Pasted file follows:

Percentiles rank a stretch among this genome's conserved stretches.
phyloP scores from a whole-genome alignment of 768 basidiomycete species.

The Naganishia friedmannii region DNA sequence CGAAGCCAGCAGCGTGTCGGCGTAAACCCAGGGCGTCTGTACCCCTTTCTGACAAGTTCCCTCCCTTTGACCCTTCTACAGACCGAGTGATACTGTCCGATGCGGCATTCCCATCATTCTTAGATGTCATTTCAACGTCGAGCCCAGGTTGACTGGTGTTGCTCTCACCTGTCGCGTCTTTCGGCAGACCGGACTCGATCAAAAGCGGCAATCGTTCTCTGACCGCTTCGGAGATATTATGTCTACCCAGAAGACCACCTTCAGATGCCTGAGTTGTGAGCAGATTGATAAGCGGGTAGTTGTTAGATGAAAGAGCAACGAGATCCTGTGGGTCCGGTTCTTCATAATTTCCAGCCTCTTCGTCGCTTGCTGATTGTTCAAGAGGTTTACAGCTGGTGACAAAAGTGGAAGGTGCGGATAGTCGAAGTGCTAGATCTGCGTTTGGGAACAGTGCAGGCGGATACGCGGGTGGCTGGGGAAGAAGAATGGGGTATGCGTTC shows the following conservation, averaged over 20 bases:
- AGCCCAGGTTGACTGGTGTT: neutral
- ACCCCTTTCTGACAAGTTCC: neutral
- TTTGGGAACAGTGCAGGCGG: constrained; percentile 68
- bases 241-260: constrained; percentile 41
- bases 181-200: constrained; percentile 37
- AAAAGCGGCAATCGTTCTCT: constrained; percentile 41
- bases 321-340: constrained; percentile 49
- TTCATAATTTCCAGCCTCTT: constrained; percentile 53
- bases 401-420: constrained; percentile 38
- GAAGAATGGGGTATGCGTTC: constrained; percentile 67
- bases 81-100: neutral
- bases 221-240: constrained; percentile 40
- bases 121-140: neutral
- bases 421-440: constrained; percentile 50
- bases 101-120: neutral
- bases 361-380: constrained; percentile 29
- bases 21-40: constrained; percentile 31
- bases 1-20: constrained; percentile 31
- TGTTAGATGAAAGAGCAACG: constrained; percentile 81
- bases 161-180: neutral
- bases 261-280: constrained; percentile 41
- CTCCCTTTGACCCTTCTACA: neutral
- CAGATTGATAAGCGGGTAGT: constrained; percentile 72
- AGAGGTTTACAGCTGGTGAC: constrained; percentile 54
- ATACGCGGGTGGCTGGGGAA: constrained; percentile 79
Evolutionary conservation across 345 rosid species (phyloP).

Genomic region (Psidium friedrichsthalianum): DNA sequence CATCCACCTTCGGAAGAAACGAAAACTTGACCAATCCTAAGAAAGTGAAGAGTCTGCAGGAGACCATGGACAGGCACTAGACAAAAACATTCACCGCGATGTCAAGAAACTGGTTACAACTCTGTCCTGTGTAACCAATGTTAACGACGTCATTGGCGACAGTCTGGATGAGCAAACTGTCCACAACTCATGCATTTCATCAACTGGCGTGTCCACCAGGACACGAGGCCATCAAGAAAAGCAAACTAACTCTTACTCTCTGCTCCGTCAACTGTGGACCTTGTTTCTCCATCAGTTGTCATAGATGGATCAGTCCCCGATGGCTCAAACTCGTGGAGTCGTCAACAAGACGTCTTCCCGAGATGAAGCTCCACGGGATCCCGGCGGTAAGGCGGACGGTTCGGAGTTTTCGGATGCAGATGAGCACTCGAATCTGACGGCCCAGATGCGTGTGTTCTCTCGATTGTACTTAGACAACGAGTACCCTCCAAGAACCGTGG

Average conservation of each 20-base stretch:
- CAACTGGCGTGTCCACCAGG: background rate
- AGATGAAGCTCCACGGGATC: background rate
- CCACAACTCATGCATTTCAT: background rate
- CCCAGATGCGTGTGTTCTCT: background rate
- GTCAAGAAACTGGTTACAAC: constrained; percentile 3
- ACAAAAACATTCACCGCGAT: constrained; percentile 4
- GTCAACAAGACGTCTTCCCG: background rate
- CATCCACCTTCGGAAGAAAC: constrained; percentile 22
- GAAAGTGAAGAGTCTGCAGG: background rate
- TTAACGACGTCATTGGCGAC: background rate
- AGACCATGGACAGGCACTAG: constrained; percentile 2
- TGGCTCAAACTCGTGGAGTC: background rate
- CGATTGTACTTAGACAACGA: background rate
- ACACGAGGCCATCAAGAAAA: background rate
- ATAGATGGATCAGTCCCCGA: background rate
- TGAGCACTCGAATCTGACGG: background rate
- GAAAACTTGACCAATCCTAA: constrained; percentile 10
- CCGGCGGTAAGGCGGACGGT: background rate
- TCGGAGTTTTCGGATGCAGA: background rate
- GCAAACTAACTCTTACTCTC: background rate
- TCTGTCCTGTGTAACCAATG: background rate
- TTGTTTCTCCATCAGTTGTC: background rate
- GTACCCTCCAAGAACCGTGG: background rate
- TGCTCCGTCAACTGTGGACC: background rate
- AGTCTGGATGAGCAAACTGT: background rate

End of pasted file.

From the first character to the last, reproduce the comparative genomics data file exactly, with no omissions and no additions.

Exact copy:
Percentiles rank a stretch among this genome's conserved stretches.
phyloP scores from a whole-genome alignment of 768 basidiomycete species.

The Naganishia friedmannii region DNA sequence CGAAGCCAGCAGCGTGTCGGCGTAAACCCAGGGCGTCTGTACCCCTTTCTGACAAGTTCCCTCCCTTTGACCCTTCTACAGACCGAGTGATACTGTCCGATGCGGCATTCCCATCATTCTTAGATGTCATTTCAACGTCGAGCCCAGGTTGACTGGTGTTGCTCTCACCTGTCGCGTCTTTCGGCAGACCGGACTCGATCAAAAGCGGCAATCGTTCTCTGACCGCTTCGGAGATATTATGTCTACCCAGAAGACCACCTTCAGATGCCTGAGTTGTGAGCAGATTGATAAGCGGGTAGTTGTTAGATGAAAGAGCAACGAGATCCTGTGGGTCCGGTTCTTCATAATTTCCAGCCTCTTCGTCGCTTGCTGATTGTTCAAGAGGTTTACAGCTGGTGACAAAAGTGGAAGGTGCGGATAGTCGAAGTGCTAGATCTGCGTTTGGGAACAGTGCAGGCGGATACGCGGGTGGCTGGGGAAGAAGAATGGGGTATGCGTTC shows the following conservation, averaged over 20 bases:
- AGCCCAGGTTGACTGGTGTT: neutral
- ACCCCTTTCTGACAAGTTCC: neutral
- TTTGGGAACAGTGCAGGCGG: constrained; percentile 68
- bases 241-260: constrained; percentile 41
- bases 181-200: constrained; percentile 37
- AAAAGCGGCAATCGTTCTCT: constrained; percentile 41
- bases 321-340: constrained; percentile 49
- TTCATAATTTCCAGCCTCTT: constrained; percentile 53
- bases 401-420: constrained; percentile 38
- GAAGAATGGGGTATGCGTTC: constrained; percentile 67
- bases 81-100: neutral
- bases 221-240: constrained; percentile 40
- bases 121-140: neutral
- bases 421-440: constrained; percentile 50
- bases 101-120: neutral
- bases 361-380: constrained; percentile 29
- bases 21-40: constrained; percentile 31
- bases 1-20: constrained; percentile 31
- TGTTAGATGAAAGAGCAACG: constrained; percentile 81
- bases 161-180: neutral
- bases 261-280: constrained; percentile 41
- CTCCCTTTGACCCTTCTACA: neutral
- CAGATTGATAAGCGGGTAGT: constrained; percentile 72
- AGAGGTTTACAGCTGGTGAC: constrained; percentile 54
- ATACGCGGGTGGCTGGGGAA: constrained; percentile 79
Evolutionary conservation across 345 rosid species (phyloP).

Genomic region (Psidium friedrichsthalianum): DNA sequence CATCCACCTTCGGAAGAAACGAAAACTTGACCAATCCTAAGAAAGTGAAGAGTCTGCAGGAGACCATGGACAGGCACTAGACAAAAACATTCACCGCGATGTCAAGAAACTGGTTACAACTCTGTCCTGTGTAACCAATGTTAACGACGTCATTGGCGACAGTCTGGATGAGCAAACTGTCCACAACTCATGCATTTCATCAACTGGCGTGTCCACCAGGACACGAGGCCATCAAGAAAAGCAAACTAACTCTTACTCTCTGCTCCGTCAACTGTGGACCTTGTTTCTCCATCAGTTGTCATAGATGGATCAGTCCCCGATGGCTCAAACTCGTGGAGTCGTCAACAAGACGTCTTCCCGAGATGAAGCTCCACGGGATCCCGGCGGTAAGGCGGACGGTTCGGAGTTTTCGGATGCAGATGAGCACTCGAATCTGACGGCCCAGATGCGTGTGTTCTCTCGATTGTACTTAGACAACGAGTACCCTCCAAGAACCGTGG

Average conservation of each 20-base stretch:
- CAACTGGCGTGTCCACCAGG: background rate
- AGATGAAGCTCCACGGGATC: background rate
- CCACAACTCATGCATTTCAT: background rate
- CCCAGATGCGTGTGTTCTCT: background rate
- GTCAAGAAACTGGTTACAAC: constrained; percentile 3
- ACAAAAACATTCACCGCGAT: constrained; percentile 4
- GTCAACAAGACGTCTTCCCG: background rate
- CATCCACCTTCGGAAGAAAC: constrained; percentile 22
- GAAAGTGAAGAGTCTGCAGG: background rate
- TTAACGACGTCATTGGCGAC: background rate
- AGACCATGGACAGGCACTAG: constrained; percentile 2
- TGGCTCAAACTCGTGGAGTC: background rate
- CGATTGTACTTAGACAACGA: background rate
- ACACGAGGCCATCAAGAAAA: background rate
- ATAGATGGATCAGTCCCCGA: background rate
- TGAGCACTCGAATCTGACGG: background rate
- GAAAACTTGACCAATCCTAA: constrained; percentile 10
- CCGGCGGTAAGGCGGACGGT: background rate
- TCGGAGTTTTCGGATGCAGA: background rate
- GCAAACTAACTCTTACTCTC: background rate
- TCTGTCCTGTGTAACCAATG: background rate
- TTGTTTCTCCATCAGTTGTC: background rate
- GTACCCTCCAAGAACCGTGG: background rate
- TGCTCCGTCAACTGTGGACC: background rate
- AGTCTGGATGAGCAAACTGT: background rate